Behind the Curtain of Success

May 17, 2009
By Temuulen Smith BRONZE, Bellingham, Washington
Temuulen Smith BRONZE, Bellingham, Washington
1 article 0 photos 0 comments

People have the notion that those who come from poverty can strive using only their wits to become wealthy. These self-made men do not become who they are just by themselves. A person who lives in America has a greater likelihood of making it big and becoming successful than a person who lives in Pakistan. They owe something to parentage and where they grow up and live.

Before I read the book Outliers, by Malcolm Gladwell, I thought that the successful people were the ones that strove harder than others. When I read this sentence from Outliers, “the tallest oak in the forest is the tallest not just because it grew from the hardiest acorn; it is the tallest also because no other trees blocked its sunlight, the soil around it was deep and rich, no rabbit chewed through its bark as a sapling, and no lumberjack cut it down before it matured.” It made me look at the subject differently because there are other factors that are at play.

Let’s look at the sports world’s best athletes. Soccer for example, uses a system of selecting, streaming, and dividing the talented from the untalented. This creates an advantage for the people born closer to the cut-off date. Soccer’s cut-off date is January 1st, in the Czechoslovakian national junior soccer team, 15 out of the 21 players were born in January, February, or March, and the rest of the six were born in the months after March. None of the players were born in December. It doesn’t matter if you’re born a prodigy in soccer but if you’re born in December you won’t get the experience needed to become successful.

Shockingly, studies show that kids raised in poverty have a higher chance of dropping out of high school. The gap between the wealthy and the poor is partly due to the fact that the wealthy have more money. Also, the children of the wealthy have the experience and opportunities needed to become more successful compared with the children of the poor. The rich have the money to get their children into the most prestigious of schools while poor children tend to dropout of school before graduating from high school.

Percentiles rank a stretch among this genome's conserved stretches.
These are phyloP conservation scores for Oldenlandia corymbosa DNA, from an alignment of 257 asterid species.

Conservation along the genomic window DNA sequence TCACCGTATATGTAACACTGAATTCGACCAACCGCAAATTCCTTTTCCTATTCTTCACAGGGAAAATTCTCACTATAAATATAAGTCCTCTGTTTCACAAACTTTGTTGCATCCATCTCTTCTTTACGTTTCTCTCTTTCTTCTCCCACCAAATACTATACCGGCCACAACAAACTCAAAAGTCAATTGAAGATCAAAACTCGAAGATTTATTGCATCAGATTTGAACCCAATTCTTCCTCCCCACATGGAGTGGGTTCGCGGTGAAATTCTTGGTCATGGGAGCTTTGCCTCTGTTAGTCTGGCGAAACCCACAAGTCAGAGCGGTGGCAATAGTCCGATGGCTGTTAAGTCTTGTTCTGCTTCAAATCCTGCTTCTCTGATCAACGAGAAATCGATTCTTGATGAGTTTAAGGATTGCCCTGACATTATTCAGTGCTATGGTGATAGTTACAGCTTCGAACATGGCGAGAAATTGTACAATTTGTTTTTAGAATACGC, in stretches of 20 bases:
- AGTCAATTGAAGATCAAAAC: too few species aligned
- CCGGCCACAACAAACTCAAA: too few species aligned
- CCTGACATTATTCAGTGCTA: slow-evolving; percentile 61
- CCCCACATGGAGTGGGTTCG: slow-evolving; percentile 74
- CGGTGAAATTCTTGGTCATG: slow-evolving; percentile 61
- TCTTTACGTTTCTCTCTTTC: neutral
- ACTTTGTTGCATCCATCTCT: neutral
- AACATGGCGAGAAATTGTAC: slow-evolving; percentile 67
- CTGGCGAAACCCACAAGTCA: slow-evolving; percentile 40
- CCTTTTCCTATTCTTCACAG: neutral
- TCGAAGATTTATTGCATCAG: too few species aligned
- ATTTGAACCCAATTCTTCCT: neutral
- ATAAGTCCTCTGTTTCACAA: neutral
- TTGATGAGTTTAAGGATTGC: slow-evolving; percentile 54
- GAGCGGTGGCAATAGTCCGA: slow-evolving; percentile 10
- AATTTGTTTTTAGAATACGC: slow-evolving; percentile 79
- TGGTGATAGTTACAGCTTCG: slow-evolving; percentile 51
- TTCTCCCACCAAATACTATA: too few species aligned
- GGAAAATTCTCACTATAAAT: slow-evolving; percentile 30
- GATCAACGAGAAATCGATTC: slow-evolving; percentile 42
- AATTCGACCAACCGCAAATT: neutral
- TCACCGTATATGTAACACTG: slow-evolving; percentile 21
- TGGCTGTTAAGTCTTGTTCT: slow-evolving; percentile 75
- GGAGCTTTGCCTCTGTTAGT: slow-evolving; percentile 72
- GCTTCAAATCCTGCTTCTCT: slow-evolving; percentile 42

Who do you believe has a greater chance of finding employment, a person in America or a person in Kenya? You probably chose America, you’re right; a person has a greater likelihood of getting a job in America than in Kenya. If you look at the facts, the unemployment rate in America is 8.6% while the unemployment rate in Kenya is around 40%.

I am definitely not a self-made man. I was born in Mongolia and probably would have stayed in Mongolia for the rest of my life if my parents hadn’t met. By them meeting, I moved to America where I have a greater chance of becoming successful than in Mongolia. My success then would not have come from my hard work alone but from some events that would have otherwise been overlooked.

I’m not saying that the successful people in the world get there without lifting a finger but they do have help from parents and chance. All successful people get there from hard work on their part but they get some help as well.

The self-made men people fantasize about are not possible. There are many factors in life that affect your future. The wealthy have an advantage over the poor of getting good jobs and making a life for themselves. When you are born and where you live affect future events in your life. Is it personal determination alone that makes a person successful? I believe that successful people already have most of the road paved for them.

Similar Articles


This article has 1 comment.

on May. 29 2009 at 12:46 am
Hallie Messenger BRONZE, Bellingham, Washington
4 articles 0 photos 21 comments
geez, t. this was VERY good. I really like the topic and that quote, it brought a whole new perspective.

Swoon Reads

Aspiring Writer? Take Our Online Course!